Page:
Ask any child. When adults meet them for the first time, standard questions include, “What do you want to be when you grow up?” right after classics like, “What grade are you in?” and “What’s your favorite subject?”
Such questions, unintentionally, gauge a child’s progress toward adulthood. That’s because adults tend to be future oriented. We’re distracted from the present moment by the need to plan and work toward any number of goals—what to do about dinner, how to juggle next week’s schedule, when bills can be paid. These distractions take our attention away from what is in the here and now. When we think ahead so often we have less time to notice, let alone appreciate, what makes up our lives minute by minute.
What is impatience except denying the value of the present moment? The watercolor effect of rain on the window, the meandering quality of a child’s conversation, the long wait for a pot to boil—these can be occasions to experience impatience or opportunities to breathe deeply and be present, gratefully.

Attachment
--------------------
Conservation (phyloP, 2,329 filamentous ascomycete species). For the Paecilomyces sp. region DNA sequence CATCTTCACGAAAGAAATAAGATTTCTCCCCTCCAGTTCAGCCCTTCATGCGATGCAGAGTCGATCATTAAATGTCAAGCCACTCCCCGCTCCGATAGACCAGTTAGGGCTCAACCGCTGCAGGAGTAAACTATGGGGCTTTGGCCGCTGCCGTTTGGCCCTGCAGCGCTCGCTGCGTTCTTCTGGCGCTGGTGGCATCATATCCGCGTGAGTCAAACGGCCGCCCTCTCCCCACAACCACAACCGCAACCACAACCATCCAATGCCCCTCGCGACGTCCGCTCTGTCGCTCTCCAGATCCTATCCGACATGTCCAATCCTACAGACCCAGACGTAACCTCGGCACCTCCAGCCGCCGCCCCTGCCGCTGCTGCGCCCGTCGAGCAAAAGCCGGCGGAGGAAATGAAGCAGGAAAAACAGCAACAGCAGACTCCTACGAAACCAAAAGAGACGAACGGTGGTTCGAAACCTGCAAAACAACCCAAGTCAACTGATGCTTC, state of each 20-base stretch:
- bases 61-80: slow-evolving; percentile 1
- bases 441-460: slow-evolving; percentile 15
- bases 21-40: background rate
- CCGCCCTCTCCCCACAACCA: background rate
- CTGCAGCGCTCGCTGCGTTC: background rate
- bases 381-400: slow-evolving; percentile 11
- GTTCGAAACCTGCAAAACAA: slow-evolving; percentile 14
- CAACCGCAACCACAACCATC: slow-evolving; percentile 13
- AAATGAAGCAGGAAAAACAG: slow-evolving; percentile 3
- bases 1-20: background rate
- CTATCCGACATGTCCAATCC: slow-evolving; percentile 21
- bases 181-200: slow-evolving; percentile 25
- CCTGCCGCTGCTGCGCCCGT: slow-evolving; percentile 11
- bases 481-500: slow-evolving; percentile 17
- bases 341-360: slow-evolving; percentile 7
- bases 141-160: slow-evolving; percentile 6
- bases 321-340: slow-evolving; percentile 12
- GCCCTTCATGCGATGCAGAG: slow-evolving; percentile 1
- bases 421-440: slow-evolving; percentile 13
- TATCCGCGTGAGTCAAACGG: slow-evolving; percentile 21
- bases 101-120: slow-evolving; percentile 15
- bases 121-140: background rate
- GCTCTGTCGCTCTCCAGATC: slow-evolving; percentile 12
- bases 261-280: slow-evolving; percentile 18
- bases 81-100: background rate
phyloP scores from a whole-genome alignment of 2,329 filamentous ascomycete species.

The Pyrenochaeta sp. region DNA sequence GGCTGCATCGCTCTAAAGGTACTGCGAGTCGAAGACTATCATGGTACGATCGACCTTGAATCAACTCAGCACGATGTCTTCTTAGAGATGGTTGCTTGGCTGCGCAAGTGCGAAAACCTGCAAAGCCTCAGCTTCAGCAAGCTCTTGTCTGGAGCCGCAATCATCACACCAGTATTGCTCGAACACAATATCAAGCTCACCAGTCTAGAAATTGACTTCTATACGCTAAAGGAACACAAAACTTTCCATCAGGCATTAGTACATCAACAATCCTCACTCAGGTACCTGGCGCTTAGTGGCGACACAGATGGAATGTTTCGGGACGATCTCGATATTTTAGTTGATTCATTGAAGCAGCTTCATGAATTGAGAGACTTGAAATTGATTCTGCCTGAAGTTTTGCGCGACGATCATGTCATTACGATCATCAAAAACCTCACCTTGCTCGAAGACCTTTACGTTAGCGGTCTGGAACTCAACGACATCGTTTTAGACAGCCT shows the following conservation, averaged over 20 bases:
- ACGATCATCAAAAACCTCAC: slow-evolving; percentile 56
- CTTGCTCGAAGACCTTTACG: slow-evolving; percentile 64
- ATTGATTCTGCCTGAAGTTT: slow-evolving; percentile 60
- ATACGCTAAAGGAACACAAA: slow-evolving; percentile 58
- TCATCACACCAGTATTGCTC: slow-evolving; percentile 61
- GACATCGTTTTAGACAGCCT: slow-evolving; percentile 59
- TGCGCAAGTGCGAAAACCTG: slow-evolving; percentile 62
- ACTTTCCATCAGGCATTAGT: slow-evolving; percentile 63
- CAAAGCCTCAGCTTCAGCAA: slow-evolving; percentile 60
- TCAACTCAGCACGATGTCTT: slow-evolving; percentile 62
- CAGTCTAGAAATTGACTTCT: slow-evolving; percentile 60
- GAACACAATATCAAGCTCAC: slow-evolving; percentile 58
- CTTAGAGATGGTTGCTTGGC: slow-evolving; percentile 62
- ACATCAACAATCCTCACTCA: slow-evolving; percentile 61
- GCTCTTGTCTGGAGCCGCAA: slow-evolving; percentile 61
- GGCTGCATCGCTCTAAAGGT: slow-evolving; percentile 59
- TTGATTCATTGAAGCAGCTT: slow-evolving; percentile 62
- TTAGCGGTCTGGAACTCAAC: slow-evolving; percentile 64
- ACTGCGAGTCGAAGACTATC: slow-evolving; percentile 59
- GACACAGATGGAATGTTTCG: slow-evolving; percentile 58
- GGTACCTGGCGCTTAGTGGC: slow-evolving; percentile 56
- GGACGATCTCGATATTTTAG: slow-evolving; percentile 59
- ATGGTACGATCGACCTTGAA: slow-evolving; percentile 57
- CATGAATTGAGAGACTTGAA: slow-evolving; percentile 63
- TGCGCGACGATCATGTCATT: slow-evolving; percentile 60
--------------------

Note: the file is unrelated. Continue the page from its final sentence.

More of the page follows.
Leaning so often toward the future unconsciously demonstrates to our children that later is more important than now. Yet as we know, later never comes. As long as we’re alive there’s always “later” to strive toward. Worse, we are surrounded by advertiser-driven messages telling us that we aren’t there yet, that we need to do more or become something more in order to have friends, be successful, find love.
The nature of early childhood is the perfect antidote to this hurry-up attitude. That is, if adults truly pay attention to the lessons the youngest model for us. Young children who are not yet pulled by the adult world’s messages are oriented to the present moment. When forced to disregard what is vital to their bodies and spirits—pretending, daydreaming, playing, snuggling—they rebel. They are who they are, where they are. They’re not caught up in the future tense which dimishes the here and now.
Pay close attention to the youngest children in your life. Let them help you learn solutions to our cultural overdrive.
As we slow down we have time to truly know each other and to truly know ourselves. We’re more aware of the messages our bodies send us and can act on those signals before they become symptoms. We have time to reflect. Time to remember our dreams when we awaken. After all, time is the only true wealth we have to spend.